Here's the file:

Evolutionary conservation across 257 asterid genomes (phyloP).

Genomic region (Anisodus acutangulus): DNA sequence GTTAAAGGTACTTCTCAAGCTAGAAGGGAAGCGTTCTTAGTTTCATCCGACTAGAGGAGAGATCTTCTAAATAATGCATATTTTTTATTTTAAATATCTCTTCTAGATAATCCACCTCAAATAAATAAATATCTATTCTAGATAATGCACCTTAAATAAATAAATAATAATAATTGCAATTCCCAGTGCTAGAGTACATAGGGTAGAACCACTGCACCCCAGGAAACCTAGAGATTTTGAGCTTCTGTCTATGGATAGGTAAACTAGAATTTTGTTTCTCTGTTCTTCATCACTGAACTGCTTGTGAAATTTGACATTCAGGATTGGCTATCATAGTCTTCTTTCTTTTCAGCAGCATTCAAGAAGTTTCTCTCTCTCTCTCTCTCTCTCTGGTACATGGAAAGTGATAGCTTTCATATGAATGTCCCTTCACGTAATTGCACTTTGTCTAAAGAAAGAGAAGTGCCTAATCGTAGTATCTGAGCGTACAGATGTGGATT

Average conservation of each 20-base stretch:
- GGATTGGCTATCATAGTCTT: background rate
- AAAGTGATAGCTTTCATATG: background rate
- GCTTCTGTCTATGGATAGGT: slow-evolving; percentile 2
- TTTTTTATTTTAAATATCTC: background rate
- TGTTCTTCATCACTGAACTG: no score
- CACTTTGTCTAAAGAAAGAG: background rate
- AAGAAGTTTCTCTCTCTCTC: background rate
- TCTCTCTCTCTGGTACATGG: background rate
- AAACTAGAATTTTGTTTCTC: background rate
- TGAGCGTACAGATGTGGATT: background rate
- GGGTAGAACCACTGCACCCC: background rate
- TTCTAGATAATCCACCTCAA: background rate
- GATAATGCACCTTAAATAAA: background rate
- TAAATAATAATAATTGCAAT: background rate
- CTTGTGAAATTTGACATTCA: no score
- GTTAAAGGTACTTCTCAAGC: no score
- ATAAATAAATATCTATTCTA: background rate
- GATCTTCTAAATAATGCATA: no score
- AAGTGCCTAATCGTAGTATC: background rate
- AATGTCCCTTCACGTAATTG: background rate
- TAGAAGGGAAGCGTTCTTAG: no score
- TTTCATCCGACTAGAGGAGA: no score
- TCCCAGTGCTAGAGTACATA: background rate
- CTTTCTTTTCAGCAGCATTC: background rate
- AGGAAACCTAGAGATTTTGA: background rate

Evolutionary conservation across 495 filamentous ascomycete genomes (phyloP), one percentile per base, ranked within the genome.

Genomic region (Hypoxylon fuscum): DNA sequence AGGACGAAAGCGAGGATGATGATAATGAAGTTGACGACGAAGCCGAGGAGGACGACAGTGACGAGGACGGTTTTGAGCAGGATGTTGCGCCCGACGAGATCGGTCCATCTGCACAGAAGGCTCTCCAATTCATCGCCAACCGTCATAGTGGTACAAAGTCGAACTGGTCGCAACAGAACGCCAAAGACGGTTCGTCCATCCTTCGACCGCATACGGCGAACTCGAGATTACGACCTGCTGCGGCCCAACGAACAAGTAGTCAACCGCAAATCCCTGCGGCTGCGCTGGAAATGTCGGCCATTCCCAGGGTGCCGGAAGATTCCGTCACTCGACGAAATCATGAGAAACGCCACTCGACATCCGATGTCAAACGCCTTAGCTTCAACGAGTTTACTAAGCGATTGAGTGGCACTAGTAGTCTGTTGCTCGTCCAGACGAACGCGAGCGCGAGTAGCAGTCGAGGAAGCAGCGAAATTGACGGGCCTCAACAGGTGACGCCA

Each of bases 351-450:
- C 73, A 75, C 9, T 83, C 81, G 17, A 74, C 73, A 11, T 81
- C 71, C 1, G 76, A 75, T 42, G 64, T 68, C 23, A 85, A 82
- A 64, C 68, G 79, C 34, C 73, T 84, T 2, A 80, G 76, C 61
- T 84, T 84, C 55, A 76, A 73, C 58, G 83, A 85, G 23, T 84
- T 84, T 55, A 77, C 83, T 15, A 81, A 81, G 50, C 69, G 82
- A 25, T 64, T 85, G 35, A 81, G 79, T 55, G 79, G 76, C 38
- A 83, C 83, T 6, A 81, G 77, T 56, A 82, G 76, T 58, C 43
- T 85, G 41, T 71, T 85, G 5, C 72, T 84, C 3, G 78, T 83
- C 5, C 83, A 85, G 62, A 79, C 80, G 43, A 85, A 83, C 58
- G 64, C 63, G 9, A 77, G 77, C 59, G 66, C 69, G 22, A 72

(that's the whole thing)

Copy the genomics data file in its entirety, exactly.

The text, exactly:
Evolutionary conservation across 257 asterid genomes (phyloP).

Genomic region (Anisodus acutangulus): DNA sequence GTTAAAGGTACTTCTCAAGCTAGAAGGGAAGCGTTCTTAGTTTCATCCGACTAGAGGAGAGATCTTCTAAATAATGCATATTTTTTATTTTAAATATCTCTTCTAGATAATCCACCTCAAATAAATAAATATCTATTCTAGATAATGCACCTTAAATAAATAAATAATAATAATTGCAATTCCCAGTGCTAGAGTACATAGGGTAGAACCACTGCACCCCAGGAAACCTAGAGATTTTGAGCTTCTGTCTATGGATAGGTAAACTAGAATTTTGTTTCTCTGTTCTTCATCACTGAACTGCTTGTGAAATTTGACATTCAGGATTGGCTATCATAGTCTTCTTTCTTTTCAGCAGCATTCAAGAAGTTTCTCTCTCTCTCTCTCTCTCTCTGGTACATGGAAAGTGATAGCTTTCATATGAATGTCCCTTCACGTAATTGCACTTTGTCTAAAGAAAGAGAAGTGCCTAATCGTAGTATCTGAGCGTACAGATGTGGATT

Average conservation of each 20-base stretch:
- GGATTGGCTATCATAGTCTT: background rate
- AAAGTGATAGCTTTCATATG: background rate
- GCTTCTGTCTATGGATAGGT: slow-evolving; percentile 2
- TTTTTTATTTTAAATATCTC: background rate
- TGTTCTTCATCACTGAACTG: no score
- CACTTTGTCTAAAGAAAGAG: background rate
- AAGAAGTTTCTCTCTCTCTC: background rate
- TCTCTCTCTCTGGTACATGG: background rate
- AAACTAGAATTTTGTTTCTC: background rate
- TGAGCGTACAGATGTGGATT: background rate
- GGGTAGAACCACTGCACCCC: background rate
- TTCTAGATAATCCACCTCAA: background rate
- GATAATGCACCTTAAATAAA: background rate
- TAAATAATAATAATTGCAAT: background rate
- CTTGTGAAATTTGACATTCA: no score
- GTTAAAGGTACTTCTCAAGC: no score
- ATAAATAAATATCTATTCTA: background rate
- GATCTTCTAAATAATGCATA: no score
- AAGTGCCTAATCGTAGTATC: background rate
- AATGTCCCTTCACGTAATTG: background rate
- TAGAAGGGAAGCGTTCTTAG: no score
- TTTCATCCGACTAGAGGAGA: no score
- TCCCAGTGCTAGAGTACATA: background rate
- CTTTCTTTTCAGCAGCATTC: background rate
- AGGAAACCTAGAGATTTTGA: background rate

Evolutionary conservation across 495 filamentous ascomycete genomes (phyloP), one percentile per base, ranked within the genome.

Genomic region (Hypoxylon fuscum): DNA sequence AGGACGAAAGCGAGGATGATGATAATGAAGTTGACGACGAAGCCGAGGAGGACGACAGTGACGAGGACGGTTTTGAGCAGGATGTTGCGCCCGACGAGATCGGTCCATCTGCACAGAAGGCTCTCCAATTCATCGCCAACCGTCATAGTGGTACAAAGTCGAACTGGTCGCAACAGAACGCCAAAGACGGTTCGTCCATCCTTCGACCGCATACGGCGAACTCGAGATTACGACCTGCTGCGGCCCAACGAACAAGTAGTCAACCGCAAATCCCTGCGGCTGCGCTGGAAATGTCGGCCATTCCCAGGGTGCCGGAAGATTCCGTCACTCGACGAAATCATGAGAAACGCCACTCGACATCCGATGTCAAACGCCTTAGCTTCAACGAGTTTACTAAGCGATTGAGTGGCACTAGTAGTCTGTTGCTCGTCCAGACGAACGCGAGCGCGAGTAGCAGTCGAGGAAGCAGCGAAATTGACGGGCCTCAACAGGTGACGCCA

Each of bases 351-450:
- C 73, A 75, C 9, T 83, C 81, G 17, A 74, C 73, A 11, T 81
- C 71, C 1, G 76, A 75, T 42, G 64, T 68, C 23, A 85, A 82
- A 64, C 68, G 79, C 34, C 73, T 84, T 2, A 80, G 76, C 61
- T 84, T 84, C 55, A 76, A 73, C 58, G 83, A 85, G 23, T 84
- T 84, T 55, A 77, C 83, T 15, A 81, A 81, G 50, C 69, G 82
- A 25, T 64, T 85, G 35, A 81, G 79, T 55, G 79, G 76, C 38
- A 83, C 83, T 6, A 81, G 77, T 56, A 82, G 76, T 58, C 43
- T 85, G 41, T 71, T 85, G 5, C 72, T 84, C 3, G 78, T 83
- C 5, C 83, A 85, G 62, A 79, C 80, G 43, A 85, A 83, C 58
- G 64, C 63, G 9, A 77, G 77, C 59, G 66, C 69, G 22, A 72